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Texas QB Jerrod Heard getting significant reps in practice

An update on the back-up true freshman signal caller.

Soobum Im-USA TODAY Sports

The last time that Texas Longhorns true freshman quarterback Jerrod Heard was a topic of conversation, head coach Charlie Strong was affirming after the Baylor game that sophomore Tyrone Swoopes would remain the starter moving forward.

Since then, Swoopes has turned in two impressive individual performances in the Cotton Bowl against Oklahoma and at home against Iowa State, throwing for 355 yards and three touchdowns and adding 145 yards and two more touchdowns on the ground.

Suffice it to say that the sophomore is now entrenched as the starter.

That fact, however, didn't keep a beat writer from asking Texas play caller Shawn Watson on Tuesday about the 247Sports' top dual-threat quarterback prospect in the nation from the 2014 recruiting class.

And while Watson didn't really have a progress report on Heard, he did mention that the 6'2, 199-pounder is getting a lot of work during the week.

"The way we practice, you've heard me talk about the way we practice with our backups," Watson said. "Our two guy gets a lot of reps, our twos in general get a lot of reps, so we've been able to bring him along. He's actually been sharing reps in 7-on-7 because of the way we practice 7-on-7, so he's gotten that against the defense. He's gotten against the look that we're getting ready to play, for example the opponent this week -- Kansas State. Then he gets a scout period, also. He gets the majority of them, he gets all of the two reps."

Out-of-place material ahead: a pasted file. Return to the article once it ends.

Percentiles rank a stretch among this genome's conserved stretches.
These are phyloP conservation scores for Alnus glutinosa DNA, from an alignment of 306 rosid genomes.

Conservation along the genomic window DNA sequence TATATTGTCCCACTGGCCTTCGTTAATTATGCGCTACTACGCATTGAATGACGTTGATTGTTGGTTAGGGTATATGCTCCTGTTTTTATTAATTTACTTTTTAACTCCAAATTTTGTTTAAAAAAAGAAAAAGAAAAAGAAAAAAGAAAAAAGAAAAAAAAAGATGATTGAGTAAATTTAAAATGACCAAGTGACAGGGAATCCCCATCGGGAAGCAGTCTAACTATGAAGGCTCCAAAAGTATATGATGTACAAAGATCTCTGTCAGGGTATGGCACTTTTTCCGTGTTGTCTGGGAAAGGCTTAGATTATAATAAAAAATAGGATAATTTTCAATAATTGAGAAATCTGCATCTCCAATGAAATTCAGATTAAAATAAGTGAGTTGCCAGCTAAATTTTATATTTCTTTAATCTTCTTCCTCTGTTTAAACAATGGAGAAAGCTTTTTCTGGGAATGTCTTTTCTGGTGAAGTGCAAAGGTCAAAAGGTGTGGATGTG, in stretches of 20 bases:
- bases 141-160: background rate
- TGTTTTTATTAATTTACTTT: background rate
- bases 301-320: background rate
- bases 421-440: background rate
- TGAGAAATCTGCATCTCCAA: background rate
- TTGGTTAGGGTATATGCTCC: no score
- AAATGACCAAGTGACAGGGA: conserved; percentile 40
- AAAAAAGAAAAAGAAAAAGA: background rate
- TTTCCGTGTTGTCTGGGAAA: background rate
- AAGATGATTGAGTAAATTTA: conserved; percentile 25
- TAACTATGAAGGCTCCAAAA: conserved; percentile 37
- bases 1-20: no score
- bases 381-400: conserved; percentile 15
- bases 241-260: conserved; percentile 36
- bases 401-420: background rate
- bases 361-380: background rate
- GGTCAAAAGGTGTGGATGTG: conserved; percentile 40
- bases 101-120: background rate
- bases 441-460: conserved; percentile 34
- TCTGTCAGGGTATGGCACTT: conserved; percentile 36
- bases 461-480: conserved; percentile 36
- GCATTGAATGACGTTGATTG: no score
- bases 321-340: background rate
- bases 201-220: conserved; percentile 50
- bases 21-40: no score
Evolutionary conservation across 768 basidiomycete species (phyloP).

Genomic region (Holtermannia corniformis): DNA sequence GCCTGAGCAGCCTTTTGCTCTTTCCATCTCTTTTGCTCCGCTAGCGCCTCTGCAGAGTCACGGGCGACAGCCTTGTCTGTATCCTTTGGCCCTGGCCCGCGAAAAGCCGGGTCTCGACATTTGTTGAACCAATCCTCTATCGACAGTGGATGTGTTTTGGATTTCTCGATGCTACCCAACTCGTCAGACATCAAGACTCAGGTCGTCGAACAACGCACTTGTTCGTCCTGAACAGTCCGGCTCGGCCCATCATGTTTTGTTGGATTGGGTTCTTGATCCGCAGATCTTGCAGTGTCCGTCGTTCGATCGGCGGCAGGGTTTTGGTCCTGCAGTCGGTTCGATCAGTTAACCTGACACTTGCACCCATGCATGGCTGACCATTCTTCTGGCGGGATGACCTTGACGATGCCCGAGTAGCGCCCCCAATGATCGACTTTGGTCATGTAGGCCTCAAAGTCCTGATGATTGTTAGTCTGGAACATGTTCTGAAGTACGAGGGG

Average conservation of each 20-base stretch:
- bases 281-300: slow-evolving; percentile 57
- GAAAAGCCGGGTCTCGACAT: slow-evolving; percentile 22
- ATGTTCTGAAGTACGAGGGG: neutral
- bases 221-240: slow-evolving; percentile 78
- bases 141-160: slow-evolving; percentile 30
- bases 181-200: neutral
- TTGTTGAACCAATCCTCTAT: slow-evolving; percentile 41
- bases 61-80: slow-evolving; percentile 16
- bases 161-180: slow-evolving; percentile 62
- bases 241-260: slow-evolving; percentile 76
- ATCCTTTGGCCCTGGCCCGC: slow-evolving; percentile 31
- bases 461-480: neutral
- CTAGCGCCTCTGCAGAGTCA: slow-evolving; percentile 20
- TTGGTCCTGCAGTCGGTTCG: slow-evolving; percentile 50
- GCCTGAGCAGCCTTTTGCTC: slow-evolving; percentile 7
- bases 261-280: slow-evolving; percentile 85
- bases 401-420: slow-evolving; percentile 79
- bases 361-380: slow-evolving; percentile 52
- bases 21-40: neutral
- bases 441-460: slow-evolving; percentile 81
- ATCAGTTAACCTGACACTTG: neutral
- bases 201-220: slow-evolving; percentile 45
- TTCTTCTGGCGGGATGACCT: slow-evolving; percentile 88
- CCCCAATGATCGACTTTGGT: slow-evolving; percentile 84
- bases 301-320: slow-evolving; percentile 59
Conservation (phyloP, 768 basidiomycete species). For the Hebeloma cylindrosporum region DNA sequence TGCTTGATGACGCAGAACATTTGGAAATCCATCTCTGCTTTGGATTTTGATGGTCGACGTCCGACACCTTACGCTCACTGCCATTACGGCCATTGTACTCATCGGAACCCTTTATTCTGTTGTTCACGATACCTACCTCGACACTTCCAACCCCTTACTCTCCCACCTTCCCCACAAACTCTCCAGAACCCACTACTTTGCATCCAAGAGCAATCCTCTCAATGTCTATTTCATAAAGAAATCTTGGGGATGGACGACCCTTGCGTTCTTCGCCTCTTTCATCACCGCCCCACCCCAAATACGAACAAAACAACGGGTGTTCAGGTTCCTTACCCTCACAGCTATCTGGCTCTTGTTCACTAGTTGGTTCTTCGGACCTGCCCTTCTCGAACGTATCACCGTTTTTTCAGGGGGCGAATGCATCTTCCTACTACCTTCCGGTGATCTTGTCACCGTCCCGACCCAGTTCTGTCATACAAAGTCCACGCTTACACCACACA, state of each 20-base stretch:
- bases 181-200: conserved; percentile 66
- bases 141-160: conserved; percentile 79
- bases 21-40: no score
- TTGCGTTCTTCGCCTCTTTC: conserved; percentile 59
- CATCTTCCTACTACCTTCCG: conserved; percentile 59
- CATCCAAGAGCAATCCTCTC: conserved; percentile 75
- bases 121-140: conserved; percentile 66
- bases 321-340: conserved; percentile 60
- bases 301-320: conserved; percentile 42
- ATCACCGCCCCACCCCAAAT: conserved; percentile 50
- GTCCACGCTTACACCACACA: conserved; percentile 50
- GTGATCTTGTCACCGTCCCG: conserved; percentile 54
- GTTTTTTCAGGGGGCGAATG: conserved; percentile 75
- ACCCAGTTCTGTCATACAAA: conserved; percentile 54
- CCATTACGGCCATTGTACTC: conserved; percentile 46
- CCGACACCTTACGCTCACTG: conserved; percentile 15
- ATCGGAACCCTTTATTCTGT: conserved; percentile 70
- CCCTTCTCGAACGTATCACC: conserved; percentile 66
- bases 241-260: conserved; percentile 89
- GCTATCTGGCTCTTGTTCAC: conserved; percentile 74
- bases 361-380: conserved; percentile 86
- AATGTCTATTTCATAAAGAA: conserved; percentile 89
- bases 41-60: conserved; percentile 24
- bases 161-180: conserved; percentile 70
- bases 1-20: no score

There's also time for individual coaching from Watson during other portions of practice, the important mental reps that will allow Heard to develop a deep grasp of the Texas offense.

"What we try to do is when Ty[rone Swoopes] is going in and we're out of that type of realm of practice, because there's times when we put 'good on good' when we do competitive drills, ones on twos, twos on ones, he's with me. I talk him through and have him give me the mental aspect before Ty runs it, and then he obviously goes out and runs the offense, this week, for example, against K-State, against our defense to give him a faster look."

During games, Heard isn't on a headset because Watson wants him watching and observing instead of paying attention to the conversation between the coaches.

That still doesn't answer the question of where the young passer is on the developmental curve, but the lack of concrete information there isn't overly surprising given Strong's response to those questions several weeks ago.

"I don't know if it's fair to throw him in there right now and just say what he can't do," Strong said after the Baylor game. "We just haven't had a chance yet to even talk about even putting him out there in that picture yet."

What else has Heard been up to recently besides taking all of those reps in practice?

A recent 40-yard dash time, perhaps? That was the perspective from the media folks who saw the tweet on Monday.

But while Heard is certainly fast, a 4.3 40 is a little bit absurd, though not impossible to attain when in front of coaches who may have an itchy trigger finger on the hand-timed runs.

At one point, the athletic advantage that Heard possesses over Swoopes as a straight-line runner and in change-of-direction ability was an important selling point for those who wanted to see the younger player in action. Now, with the installation of a bigger quarterback run package that is better featuring the athletic ability that Swoopes does have, those calls have subsided.

For now, Heard will have a chance to learn from Watson, whose stock as a quarterbacks coach is increasing in concert with the rapid development of Swoopes, and sit out his true freshman season, a luxury that Swoopes did not have last season.

Barring an injury to Swoopes, a year of Heard's eligibility won't be burned and that's the best thing for him and for the Texas program.